“The All American Futurity is the cornerstone showcase of quarter horse racing,” said Wyant. “It is the race everybody wants to win. We also have the premiere sale going on at the same time, so it is sort of like Keeneland and Saratoga combined. We have all the high priced yearlings and everybody is here.”
Ruidoso is also home to the All American Derby, a race for 3-year-olds, which is expected to have a purse of $2.5 million in 2013.
For those with older racing quarter horses, the race to win is the Champion of Champions at Los Alamitos Race Course in California. The Grade 1 race carries a purse of $750,000, making it the richest event for older horses in the nation. In total 27 of the 40 winners have been crowned World Champions since the race’s inception in 1972.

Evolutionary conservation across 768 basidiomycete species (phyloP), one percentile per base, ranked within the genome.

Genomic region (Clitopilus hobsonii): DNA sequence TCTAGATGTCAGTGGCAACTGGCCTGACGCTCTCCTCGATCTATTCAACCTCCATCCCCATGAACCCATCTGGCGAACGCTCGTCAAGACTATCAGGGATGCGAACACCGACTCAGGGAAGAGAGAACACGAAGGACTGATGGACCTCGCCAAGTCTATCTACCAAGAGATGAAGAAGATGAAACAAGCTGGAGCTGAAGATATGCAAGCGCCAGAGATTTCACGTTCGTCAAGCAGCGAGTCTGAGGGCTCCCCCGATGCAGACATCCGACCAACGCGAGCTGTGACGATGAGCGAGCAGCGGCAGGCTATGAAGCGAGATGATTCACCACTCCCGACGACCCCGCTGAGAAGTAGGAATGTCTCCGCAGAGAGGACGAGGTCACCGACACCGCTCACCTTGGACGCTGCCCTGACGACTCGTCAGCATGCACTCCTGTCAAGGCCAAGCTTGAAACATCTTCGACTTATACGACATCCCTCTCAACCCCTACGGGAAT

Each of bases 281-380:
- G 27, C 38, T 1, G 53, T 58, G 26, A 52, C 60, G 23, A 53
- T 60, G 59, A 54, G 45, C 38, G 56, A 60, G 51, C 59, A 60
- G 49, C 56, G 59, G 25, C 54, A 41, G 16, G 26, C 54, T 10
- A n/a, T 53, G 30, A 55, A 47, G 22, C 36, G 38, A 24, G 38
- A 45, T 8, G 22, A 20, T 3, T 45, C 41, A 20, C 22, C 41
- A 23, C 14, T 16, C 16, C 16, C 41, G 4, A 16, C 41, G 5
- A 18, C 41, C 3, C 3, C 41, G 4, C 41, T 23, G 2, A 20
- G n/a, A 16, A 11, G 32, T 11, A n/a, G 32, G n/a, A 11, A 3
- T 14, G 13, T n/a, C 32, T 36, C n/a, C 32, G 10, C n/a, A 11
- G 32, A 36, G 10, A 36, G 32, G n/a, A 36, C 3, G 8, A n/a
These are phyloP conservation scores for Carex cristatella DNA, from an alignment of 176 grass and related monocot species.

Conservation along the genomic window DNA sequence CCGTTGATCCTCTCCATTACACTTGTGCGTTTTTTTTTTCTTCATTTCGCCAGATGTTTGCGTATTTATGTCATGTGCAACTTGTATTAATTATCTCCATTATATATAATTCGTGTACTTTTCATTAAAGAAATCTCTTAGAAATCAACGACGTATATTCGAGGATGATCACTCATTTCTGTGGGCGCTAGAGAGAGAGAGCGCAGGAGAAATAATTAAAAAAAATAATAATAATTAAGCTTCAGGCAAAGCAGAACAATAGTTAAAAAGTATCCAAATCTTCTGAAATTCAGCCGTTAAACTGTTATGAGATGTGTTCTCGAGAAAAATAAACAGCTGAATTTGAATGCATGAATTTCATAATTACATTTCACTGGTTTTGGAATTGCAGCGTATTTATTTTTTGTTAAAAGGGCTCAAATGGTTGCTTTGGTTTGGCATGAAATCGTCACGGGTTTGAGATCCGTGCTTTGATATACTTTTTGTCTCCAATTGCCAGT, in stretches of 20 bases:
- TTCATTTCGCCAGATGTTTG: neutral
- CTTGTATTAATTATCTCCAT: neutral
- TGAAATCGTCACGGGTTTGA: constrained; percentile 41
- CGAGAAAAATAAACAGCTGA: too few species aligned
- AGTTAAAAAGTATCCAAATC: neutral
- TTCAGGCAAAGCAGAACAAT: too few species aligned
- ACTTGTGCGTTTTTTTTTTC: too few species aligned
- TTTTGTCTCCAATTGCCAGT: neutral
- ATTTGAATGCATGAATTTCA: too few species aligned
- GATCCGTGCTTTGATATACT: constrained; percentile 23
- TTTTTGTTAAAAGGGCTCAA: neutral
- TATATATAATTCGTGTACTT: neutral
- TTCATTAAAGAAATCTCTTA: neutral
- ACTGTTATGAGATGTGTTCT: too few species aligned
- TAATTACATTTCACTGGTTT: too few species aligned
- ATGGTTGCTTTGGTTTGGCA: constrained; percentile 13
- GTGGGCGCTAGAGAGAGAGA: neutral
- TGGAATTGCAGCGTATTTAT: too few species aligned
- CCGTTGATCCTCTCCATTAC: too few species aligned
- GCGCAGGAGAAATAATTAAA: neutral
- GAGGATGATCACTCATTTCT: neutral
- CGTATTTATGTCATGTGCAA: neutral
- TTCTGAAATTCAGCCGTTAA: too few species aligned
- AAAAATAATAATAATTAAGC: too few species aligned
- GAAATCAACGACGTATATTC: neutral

Some of the legends
Perhaps one of the best known American Quarter Horses of all-time is the great Refrigerator, who won the All American Futurity and is the only three-time winner of the Champion of Champions.
During a Hall of Fame career that spanned from 1990 until 1995, Refrigerator won 22 of 36 starts for his owner, former AQHA president Jim Helzer, and retired as the sport’s all-time leading money earner. In all, he was a champion 10 times and was named the sport’s world champion twice.
The gelding, who was named after William Perry, the defensive lineman for the Chicago Bears, retired in 1996. Tragically, Refrigerator died at the age of 11 after he suffered a traumatic head injury while in rope horse training. He was euthanized in February 1999 and buried during a private ceremony at the Helzer’s JEH Stallion Station near Pilot Point, TX.